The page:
Information contained in this publication is intended for informational purposes only and does not constitute legal advice or opinion, nor is it a substitute for the professional judgment of an attorney.
On April 10, 2020, the president issued a new memorandum, Memorandum on Visa Sanctions, focused on immigration compliance measures and enforcement. This new memorandum instructs the secretary of homeland security to notify the secretary of state if any government of a foreign country “denies or unreasonably delays the acceptance of aliens who are citizens, subjects, nationals, or residents of that country after being asked to accept those aliens, and if such denial or delay is impeding operations of the Department of Homeland Security necessary to respond to the ongoing pandemic caused by SARS-CoV-2.” This is relevant as many countries have closed their borders completely, barring even their own citizens from returning at the moment.
Pursuant to the memorandum, once notified of the unreasonable delay in repatriation, the secretary of state must adopt and initiate a plan to impose visa sanctions within seven days. The memorandum cites to the Immigration and Nationality Act (INA) § 243(d), 8 U.S.C. § 1253(d), which provides the regulatory authority for “discontinuance” of visa issuance as a penalty for countries that refuse to take back their “citizens, subjects, nationals, and residents” who have been ordered deported from the United States.1 The new memorandum adds that sanctions will “cease to apply once the foreign country has resumed accepting its citizens, subjects, nationals, or residents when asked to accept those aliens, without unreasonable delay.”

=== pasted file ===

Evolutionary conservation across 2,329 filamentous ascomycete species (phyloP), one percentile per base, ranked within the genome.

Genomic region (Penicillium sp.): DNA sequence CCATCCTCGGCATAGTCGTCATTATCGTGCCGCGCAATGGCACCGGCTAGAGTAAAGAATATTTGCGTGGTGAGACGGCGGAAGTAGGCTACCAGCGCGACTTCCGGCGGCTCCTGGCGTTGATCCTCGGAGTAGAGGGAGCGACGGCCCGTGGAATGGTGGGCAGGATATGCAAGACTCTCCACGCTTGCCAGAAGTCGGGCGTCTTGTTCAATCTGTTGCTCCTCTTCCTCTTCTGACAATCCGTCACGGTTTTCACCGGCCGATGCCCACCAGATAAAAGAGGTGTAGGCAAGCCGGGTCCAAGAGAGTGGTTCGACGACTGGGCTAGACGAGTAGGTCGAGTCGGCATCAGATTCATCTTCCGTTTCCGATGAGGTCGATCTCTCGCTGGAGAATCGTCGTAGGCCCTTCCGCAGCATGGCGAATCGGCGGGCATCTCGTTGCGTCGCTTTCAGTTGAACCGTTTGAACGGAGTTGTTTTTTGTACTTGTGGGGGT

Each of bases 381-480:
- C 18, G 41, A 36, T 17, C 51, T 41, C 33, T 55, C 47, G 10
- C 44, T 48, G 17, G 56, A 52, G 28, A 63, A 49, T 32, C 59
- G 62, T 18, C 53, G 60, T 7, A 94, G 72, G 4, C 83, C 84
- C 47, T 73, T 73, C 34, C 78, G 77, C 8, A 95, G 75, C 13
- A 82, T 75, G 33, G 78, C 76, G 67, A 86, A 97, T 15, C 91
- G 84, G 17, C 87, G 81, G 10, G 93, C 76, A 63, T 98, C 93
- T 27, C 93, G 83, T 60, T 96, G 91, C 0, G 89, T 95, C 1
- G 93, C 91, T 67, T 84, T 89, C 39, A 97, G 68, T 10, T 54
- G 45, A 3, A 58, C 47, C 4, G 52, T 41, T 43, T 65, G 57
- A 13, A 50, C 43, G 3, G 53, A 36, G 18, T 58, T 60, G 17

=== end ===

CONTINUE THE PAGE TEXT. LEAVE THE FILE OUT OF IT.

Historically, visa discontinuation orders under INA § 243(d) have been tailored to individual countries.2 Generally, once a potential sanction under INA § 243(d) is lifted, consular officers within the affected post must complete adjudication of any visa applications submitted during the sanctions period, consistent with regulations and Department of State guidance, such as the Foreign Affairs Manual.3 In this case, the memorandum does not yet name any specific countries or any specific restrictions.